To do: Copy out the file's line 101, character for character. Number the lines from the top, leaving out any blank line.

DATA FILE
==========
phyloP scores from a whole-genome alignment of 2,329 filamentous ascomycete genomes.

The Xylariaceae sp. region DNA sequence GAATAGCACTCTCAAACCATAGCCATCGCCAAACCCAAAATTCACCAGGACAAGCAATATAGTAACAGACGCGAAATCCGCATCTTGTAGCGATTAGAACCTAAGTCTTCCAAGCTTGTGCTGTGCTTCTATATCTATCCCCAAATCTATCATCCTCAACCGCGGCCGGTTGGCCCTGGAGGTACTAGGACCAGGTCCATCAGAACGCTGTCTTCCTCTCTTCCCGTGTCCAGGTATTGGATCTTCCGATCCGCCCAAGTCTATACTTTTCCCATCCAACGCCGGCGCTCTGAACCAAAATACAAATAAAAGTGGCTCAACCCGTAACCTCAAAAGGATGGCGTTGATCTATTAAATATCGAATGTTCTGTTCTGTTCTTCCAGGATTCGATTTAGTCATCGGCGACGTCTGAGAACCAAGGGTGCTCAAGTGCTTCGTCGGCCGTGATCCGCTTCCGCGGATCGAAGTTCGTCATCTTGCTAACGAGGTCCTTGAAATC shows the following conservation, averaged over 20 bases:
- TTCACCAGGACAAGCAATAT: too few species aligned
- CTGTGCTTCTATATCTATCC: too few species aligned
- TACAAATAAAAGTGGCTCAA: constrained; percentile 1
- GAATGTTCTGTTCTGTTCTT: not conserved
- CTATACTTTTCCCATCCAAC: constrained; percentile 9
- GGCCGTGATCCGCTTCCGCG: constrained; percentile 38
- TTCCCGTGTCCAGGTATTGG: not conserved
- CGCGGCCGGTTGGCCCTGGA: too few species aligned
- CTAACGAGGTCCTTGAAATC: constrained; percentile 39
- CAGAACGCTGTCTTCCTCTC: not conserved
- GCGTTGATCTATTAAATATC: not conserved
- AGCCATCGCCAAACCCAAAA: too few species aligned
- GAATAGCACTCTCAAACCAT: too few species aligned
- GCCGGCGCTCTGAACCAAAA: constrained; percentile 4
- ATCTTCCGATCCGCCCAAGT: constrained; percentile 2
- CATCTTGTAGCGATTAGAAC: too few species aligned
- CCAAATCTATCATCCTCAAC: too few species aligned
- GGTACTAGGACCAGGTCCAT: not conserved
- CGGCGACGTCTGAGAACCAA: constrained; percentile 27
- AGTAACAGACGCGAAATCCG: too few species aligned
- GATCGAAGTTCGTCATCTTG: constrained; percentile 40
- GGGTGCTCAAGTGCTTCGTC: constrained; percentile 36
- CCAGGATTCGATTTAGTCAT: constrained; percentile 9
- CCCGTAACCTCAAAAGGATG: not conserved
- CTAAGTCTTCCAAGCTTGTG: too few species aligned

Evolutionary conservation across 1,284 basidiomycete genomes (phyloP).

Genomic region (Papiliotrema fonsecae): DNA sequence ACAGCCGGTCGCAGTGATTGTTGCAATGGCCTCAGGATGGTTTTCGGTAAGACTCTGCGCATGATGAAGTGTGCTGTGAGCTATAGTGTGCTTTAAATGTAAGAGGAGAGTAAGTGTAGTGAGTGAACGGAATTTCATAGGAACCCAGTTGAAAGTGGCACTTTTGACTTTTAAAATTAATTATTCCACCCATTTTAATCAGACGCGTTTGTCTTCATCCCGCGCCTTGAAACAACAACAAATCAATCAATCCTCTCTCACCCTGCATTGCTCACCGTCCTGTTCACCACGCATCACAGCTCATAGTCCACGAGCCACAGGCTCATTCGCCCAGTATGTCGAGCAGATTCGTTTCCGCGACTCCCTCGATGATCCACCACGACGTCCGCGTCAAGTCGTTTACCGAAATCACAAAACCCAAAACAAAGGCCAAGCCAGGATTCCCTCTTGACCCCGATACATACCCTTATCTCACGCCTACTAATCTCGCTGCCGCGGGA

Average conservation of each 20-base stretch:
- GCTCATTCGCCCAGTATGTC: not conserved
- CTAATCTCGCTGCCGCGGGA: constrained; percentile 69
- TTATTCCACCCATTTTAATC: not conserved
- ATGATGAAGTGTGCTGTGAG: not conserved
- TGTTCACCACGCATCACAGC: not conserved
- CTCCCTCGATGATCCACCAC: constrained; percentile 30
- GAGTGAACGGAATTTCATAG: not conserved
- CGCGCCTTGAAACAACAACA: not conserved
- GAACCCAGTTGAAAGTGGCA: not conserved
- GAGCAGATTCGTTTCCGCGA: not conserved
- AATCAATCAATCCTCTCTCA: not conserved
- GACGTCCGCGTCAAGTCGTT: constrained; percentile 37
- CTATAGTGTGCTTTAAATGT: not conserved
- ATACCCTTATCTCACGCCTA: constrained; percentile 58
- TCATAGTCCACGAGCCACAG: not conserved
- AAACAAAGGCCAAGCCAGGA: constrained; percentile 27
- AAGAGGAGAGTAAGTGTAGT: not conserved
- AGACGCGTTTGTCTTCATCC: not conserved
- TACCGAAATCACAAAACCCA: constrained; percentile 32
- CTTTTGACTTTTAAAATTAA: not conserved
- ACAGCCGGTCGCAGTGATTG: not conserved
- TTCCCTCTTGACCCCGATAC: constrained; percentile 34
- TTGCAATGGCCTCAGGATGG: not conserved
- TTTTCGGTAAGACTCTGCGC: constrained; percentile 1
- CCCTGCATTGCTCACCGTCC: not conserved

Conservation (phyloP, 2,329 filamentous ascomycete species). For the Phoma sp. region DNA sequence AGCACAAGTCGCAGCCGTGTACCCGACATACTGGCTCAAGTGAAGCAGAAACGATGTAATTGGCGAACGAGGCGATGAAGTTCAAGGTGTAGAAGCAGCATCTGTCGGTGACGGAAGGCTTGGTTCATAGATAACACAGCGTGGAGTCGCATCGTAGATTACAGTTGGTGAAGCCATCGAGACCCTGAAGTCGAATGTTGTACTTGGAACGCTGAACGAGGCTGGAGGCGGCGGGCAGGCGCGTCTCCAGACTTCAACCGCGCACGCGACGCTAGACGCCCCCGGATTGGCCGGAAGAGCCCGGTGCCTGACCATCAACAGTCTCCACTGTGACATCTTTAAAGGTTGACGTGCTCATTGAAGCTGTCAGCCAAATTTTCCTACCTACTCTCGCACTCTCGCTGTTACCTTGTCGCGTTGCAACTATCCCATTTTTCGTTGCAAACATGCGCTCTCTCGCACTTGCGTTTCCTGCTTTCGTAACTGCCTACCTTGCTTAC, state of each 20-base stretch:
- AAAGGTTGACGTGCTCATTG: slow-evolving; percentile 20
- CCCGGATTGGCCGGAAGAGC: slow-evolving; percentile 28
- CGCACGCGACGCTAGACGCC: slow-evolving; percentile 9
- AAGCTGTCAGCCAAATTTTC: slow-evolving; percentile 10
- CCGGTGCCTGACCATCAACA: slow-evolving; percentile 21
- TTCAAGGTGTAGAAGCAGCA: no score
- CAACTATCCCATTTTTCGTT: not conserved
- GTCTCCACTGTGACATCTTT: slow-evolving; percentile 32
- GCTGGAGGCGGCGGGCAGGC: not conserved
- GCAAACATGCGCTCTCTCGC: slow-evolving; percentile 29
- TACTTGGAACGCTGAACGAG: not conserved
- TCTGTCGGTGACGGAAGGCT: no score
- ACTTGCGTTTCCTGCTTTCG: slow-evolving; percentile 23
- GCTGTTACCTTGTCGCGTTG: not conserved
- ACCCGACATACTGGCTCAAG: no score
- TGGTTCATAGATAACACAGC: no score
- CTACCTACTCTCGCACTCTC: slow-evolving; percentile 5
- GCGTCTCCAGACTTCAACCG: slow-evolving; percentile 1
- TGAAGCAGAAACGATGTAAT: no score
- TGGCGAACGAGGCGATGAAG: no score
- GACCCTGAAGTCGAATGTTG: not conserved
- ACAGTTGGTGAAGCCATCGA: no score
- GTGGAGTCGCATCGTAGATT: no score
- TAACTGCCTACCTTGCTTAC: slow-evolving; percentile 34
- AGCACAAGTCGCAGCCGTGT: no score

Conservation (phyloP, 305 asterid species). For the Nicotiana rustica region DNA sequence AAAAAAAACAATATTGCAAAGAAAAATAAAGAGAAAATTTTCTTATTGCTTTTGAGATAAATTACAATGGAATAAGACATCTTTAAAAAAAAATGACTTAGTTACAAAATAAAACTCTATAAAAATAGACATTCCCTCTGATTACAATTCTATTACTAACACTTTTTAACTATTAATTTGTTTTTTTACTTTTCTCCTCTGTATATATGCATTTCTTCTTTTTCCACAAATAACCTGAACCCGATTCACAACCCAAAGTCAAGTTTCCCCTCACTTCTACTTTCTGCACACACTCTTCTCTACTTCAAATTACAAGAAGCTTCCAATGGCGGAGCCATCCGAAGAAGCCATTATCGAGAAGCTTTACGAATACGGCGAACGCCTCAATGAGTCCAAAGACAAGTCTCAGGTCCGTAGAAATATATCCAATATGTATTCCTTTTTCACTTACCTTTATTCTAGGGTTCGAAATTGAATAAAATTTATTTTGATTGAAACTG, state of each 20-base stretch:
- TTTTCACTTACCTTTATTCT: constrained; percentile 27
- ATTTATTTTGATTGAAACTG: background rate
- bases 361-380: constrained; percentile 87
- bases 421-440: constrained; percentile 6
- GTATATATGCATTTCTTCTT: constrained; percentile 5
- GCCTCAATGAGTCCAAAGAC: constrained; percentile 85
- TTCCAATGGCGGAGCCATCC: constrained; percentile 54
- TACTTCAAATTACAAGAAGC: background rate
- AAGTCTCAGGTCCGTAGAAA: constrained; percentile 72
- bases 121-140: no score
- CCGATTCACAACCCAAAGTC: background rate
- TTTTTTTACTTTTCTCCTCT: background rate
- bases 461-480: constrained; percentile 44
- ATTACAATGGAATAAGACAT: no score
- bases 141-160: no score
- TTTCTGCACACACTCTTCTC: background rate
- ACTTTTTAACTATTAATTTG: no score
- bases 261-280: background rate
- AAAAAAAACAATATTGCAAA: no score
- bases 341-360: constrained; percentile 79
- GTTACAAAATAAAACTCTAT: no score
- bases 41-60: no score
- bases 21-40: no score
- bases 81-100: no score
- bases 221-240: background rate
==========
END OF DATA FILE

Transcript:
- AAAAAAAACAATATTGCAAA: no score